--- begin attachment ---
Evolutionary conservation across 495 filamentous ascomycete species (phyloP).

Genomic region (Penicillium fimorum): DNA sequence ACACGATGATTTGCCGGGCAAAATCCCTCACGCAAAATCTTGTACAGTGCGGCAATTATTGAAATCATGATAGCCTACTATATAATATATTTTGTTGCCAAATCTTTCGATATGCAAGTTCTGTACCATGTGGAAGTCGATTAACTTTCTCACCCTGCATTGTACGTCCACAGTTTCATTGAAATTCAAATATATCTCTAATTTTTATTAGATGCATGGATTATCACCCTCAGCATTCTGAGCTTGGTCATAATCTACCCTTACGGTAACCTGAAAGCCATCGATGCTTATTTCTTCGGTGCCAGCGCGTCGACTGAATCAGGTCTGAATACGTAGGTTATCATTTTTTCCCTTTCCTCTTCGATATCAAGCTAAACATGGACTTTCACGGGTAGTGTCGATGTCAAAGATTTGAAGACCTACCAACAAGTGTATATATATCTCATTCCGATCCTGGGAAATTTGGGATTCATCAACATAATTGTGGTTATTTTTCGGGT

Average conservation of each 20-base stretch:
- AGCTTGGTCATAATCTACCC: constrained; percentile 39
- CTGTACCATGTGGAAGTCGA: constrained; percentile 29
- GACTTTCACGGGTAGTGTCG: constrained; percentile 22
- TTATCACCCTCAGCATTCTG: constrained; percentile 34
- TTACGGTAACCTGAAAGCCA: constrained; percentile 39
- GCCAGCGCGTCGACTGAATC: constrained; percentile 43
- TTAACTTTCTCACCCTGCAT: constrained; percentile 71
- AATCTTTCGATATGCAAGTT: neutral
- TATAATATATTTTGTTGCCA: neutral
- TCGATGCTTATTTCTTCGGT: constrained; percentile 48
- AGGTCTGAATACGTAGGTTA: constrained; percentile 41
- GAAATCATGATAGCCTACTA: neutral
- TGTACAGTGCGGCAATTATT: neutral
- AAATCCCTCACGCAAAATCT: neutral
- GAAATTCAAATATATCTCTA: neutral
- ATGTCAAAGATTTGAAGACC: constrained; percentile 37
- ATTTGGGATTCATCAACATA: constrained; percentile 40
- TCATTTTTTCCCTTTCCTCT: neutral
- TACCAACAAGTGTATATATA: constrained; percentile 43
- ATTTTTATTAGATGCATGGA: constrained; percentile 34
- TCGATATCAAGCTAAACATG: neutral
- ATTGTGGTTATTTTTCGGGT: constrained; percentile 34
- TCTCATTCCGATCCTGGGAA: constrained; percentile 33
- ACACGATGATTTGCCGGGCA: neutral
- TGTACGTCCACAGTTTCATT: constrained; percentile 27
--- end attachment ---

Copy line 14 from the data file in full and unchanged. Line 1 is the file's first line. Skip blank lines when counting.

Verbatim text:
- AGGTCTGAATACGTAGGTTA: constrained; percentile 41